• This topic has 2 replies, 3 voices, and was last updated 6 years ago by Anonymous.
Viewing 3 posts - 1 through 3 (of 3 total)
  • Author
    Posts
  • #7698
    ken l
    Participant

    As many of you know this past May my son took his life. For the past 6 months I been trying to find answers as to why. And have spent many hours visiting different sites that have info on grieving the lost of a loved one . I recently came across a site of mother who lost her 19 year son to suicide as well. On this site Julia Fraser shares the Five Steps of Grieving and it is apparent to me that just like starting to deal with my gambling addiction 12 years ago the key to my healing is acceptance. I am not there yet but I do find some of Julia’s takes on Acceptance very interesting and they remind me of when my gambling world came crashing down. And I am not sure when I will get to the Acceptance stage of the lost of my son or if I ever will in my life time but I will continue to work on it ODAAT.
    So I just want to share what she saids about acceptance in the hopes that it might help someone struggling with the first and most important Step of starting recovery . Letting go and accepting the reality of the situation.

    The word ‘Acceptance’ is thrown around often: we need to accept the challenges life lays on our doorsteps, accept the changes we go through and accept ourselves – just the way we are. No judgment, no guilt. While this all seems very peaceful once we reached that stage of true acceptance, how can we get there? And what does it even really mean – to accept?

    What is Acceptance? There are many definitions of Acceptance. A proper dictionary one is ‘the action of consenting to receive or undertake something offered’. A conscious action, like accepting a gift, or a compliment. Which for many people is actually something very difficult. Hearing you are an amazing person, the light of someone’s life, it’s too much to take sometimes. Because we so often believe otherwise…

    Another intriguing definition is acceptance as the ‘willingness to tolerate a difficult situation’. In this sense acceptance is more passive, we accept that something is hard and we relieve ourselves from the constant struggle we feel we are in. We bow our heads and mumble “I accept”, sigh deeply, let the pain in and move on.

    Psychology hands us a deeper meaning of acceptance – describing it as a person’s agreement to the reality of a situation. True acceptance of any situation means no more protesting, not trying to change it. At rest in the comforts of knowing it happened and there is nothing to do about it. The studies even go as far as describing acceptance as a critical component of change – some even call it the one mechanism that truly changes a person.

    In his book Out of the Darkness, Steve Taylor writes about people who have gone through a trauma, and how it transformed their lives. He calls it ‘transformation through suffering’ and states that the people that were transformed all had clear moments of acceptance. They stopped resisting the reality of the situation they were in, they let go, they surrendered. And it changed them.

    How do we reach Acceptance? So it seems we actually need acceptance, in order to welcome change into our lives. But when that change is something as big as losing your family your home your job due to gambling, how can we even start to accept something like that?

    There is a beautiful saying, the Serenity Prayer, that can help us:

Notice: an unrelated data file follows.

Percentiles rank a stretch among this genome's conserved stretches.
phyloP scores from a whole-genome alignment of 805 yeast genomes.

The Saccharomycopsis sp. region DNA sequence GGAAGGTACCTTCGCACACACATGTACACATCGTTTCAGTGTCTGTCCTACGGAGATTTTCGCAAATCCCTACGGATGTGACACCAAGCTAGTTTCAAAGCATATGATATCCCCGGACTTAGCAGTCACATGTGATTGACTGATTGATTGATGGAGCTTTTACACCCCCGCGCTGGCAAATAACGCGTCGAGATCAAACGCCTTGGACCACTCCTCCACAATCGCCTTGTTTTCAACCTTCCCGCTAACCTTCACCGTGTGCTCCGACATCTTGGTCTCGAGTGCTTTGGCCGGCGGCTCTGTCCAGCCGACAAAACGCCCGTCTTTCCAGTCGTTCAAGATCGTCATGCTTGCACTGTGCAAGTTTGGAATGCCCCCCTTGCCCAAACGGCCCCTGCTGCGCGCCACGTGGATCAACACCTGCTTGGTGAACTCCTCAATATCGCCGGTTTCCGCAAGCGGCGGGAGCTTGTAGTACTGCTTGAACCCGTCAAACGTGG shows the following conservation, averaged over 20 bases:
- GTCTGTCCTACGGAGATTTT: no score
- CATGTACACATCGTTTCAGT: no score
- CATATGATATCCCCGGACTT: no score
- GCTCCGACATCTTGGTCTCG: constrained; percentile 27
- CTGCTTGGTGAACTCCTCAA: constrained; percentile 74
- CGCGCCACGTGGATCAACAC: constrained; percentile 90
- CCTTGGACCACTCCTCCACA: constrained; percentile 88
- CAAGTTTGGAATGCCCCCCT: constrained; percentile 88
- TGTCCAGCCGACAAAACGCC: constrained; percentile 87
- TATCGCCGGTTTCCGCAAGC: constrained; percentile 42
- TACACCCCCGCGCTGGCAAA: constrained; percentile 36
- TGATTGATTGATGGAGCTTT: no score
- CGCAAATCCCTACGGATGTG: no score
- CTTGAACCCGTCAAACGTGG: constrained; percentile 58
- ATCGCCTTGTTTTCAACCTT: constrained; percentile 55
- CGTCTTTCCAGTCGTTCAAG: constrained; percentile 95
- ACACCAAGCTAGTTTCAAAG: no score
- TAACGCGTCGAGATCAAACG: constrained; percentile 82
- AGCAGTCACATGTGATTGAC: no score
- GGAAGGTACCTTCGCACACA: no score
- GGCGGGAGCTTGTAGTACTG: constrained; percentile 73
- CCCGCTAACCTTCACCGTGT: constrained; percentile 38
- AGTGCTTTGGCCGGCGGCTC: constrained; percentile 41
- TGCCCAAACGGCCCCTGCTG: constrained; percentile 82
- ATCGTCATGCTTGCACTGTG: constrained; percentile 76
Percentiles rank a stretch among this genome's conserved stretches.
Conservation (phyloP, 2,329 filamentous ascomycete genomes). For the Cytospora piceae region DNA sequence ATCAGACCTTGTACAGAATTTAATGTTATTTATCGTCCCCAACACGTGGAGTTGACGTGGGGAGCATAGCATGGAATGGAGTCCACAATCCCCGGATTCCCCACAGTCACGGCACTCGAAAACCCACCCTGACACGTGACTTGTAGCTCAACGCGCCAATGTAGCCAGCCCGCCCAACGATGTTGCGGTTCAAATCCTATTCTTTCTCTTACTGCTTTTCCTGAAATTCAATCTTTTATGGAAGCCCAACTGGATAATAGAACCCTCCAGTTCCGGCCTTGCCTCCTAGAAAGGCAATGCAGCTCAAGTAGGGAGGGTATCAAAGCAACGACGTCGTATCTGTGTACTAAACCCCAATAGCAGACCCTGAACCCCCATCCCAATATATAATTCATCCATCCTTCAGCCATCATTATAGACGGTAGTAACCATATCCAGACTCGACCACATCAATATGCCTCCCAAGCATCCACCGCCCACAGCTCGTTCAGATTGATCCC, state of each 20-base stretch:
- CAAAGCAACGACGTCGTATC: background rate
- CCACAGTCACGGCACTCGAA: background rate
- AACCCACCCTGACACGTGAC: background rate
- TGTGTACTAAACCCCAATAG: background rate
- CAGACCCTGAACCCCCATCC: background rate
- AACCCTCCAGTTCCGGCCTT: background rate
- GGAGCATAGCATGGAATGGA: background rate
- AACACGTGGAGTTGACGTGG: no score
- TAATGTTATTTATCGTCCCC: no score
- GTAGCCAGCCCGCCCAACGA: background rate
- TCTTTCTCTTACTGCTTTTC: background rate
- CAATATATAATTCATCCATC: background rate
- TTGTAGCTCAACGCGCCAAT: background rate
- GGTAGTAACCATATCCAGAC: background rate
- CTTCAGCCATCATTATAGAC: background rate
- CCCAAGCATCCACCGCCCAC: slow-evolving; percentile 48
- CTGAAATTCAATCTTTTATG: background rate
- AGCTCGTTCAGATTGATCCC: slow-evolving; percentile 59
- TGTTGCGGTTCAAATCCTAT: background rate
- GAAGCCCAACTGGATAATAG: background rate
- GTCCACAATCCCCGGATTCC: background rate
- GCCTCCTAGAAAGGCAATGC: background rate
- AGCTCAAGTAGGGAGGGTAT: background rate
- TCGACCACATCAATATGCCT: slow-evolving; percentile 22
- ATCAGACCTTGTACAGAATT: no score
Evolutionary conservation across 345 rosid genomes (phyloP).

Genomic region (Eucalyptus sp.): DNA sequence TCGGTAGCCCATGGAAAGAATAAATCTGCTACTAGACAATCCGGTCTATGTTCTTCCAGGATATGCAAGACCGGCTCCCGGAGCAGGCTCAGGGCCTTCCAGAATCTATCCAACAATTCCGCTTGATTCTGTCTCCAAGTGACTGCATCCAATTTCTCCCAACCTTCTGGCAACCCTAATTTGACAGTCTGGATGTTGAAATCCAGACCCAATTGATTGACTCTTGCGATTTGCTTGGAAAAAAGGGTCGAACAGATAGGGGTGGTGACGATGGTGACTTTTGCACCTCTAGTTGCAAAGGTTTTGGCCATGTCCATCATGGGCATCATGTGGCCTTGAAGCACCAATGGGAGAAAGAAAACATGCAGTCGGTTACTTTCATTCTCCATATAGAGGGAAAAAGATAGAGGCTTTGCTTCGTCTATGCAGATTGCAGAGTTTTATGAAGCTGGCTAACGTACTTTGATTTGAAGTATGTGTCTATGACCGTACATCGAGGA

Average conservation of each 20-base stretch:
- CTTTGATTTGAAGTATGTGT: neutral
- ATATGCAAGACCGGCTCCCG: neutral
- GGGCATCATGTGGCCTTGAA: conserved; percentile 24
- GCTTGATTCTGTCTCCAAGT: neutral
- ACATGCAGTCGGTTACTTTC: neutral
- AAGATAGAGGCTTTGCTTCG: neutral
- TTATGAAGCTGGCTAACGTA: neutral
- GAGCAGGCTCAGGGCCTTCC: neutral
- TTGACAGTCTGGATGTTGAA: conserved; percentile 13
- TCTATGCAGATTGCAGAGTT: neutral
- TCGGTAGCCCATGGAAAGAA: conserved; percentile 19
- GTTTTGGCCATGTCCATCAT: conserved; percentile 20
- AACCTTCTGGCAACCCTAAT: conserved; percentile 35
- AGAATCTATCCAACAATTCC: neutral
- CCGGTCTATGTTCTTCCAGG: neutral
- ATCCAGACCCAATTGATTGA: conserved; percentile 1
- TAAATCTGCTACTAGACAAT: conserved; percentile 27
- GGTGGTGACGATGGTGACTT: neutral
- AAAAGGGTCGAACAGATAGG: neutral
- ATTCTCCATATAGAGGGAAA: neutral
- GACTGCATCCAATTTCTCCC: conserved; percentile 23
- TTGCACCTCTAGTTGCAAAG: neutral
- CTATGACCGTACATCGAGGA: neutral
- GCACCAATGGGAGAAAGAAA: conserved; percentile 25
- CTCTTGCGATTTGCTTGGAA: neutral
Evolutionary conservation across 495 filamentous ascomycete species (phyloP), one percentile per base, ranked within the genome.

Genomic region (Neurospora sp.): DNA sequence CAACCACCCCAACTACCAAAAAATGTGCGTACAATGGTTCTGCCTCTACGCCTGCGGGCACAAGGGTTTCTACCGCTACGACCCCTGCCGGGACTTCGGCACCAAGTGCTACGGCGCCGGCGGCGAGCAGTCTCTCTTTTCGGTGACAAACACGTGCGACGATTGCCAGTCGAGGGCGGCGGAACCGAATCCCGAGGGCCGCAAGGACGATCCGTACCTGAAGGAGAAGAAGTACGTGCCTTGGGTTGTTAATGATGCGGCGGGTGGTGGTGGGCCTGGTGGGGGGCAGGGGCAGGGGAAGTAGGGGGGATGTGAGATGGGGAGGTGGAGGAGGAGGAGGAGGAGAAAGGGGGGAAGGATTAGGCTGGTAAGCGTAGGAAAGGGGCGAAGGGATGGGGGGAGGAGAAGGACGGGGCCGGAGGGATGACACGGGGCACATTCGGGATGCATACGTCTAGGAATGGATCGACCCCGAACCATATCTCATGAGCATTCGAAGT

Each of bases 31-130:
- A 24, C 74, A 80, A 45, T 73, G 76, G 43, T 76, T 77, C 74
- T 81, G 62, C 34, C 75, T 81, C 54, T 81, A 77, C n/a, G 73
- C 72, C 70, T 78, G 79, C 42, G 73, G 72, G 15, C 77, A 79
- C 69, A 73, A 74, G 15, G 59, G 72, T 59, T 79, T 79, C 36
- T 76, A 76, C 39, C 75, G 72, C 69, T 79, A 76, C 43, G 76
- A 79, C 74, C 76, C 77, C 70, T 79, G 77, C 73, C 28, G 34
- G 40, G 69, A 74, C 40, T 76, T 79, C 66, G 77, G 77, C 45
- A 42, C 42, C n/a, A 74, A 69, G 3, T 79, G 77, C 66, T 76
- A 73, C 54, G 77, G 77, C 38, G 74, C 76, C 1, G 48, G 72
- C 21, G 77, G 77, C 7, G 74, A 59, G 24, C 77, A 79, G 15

“God grant me the serenity to accept the things I cannot change; courage to change the things I can; and the wisdom to know the difference.”

    It basically tells us that in order to accept, we need to know what we can change and more importantly – what we cannot. This is the first step in accepting anything that happens. Ask yourself the question: Can I change this?

    For me the first three Steps in the GA recovery program are about acceptance and the Serenity Prayer as well.
    ” 1) We admitted we were powerless over gambling – that our lives had become unmanageable.
    2) Came to believe that a Power greater than ourselves could restore us to a normal way of thinking and living.
    3) Made a decision to turn our will and our lives over to the care of this Power of our own understanding.

    Serenity Prayer
    God Grant Me The Serenity To Accept The Things I Can Not Change ,Courage To Change The Things I Can And The Wisdom To Know The Difference.”
    God Bless
    Ken L Struggling Somedays Grateful Compulsive Gambler.

    #7699
    janey1
    Participant

    I understand these are deeply personal thoughts and feelings and I also know that your understanding of your experiences will help others to make sense of their own situations.

    Take care
    Janey

    #7700
    Anonymous
    Guest

    The serenity prayer is something that has helped me to gain acceptance, not just the fact that I am a compulsive gambler.

    Thank you for sharing your thoughts here, for me it helps put a lot into perspective.

    Thankfully I am currently several months gamble free and my head is a lot less cloudy than it was before I again accepted that I am powerless over the addiction, and to remain living gambling free I must continue with support.

    I never knew of your loss and admire you a great deal for posting about it here.

    Once any of us have really accepted that we are compulsive gamblers we should also begin to accept that there are people all over the world who have to accept a lot lot more than the destruction we cause to ourselves and loved ones by allowing gambling back into our lives.

    God bless you, and thanks again Ken.

    Geordie.

Viewing 3 posts - 1 through 3 (of 3 total)
  • You must be logged in to reply to this topic.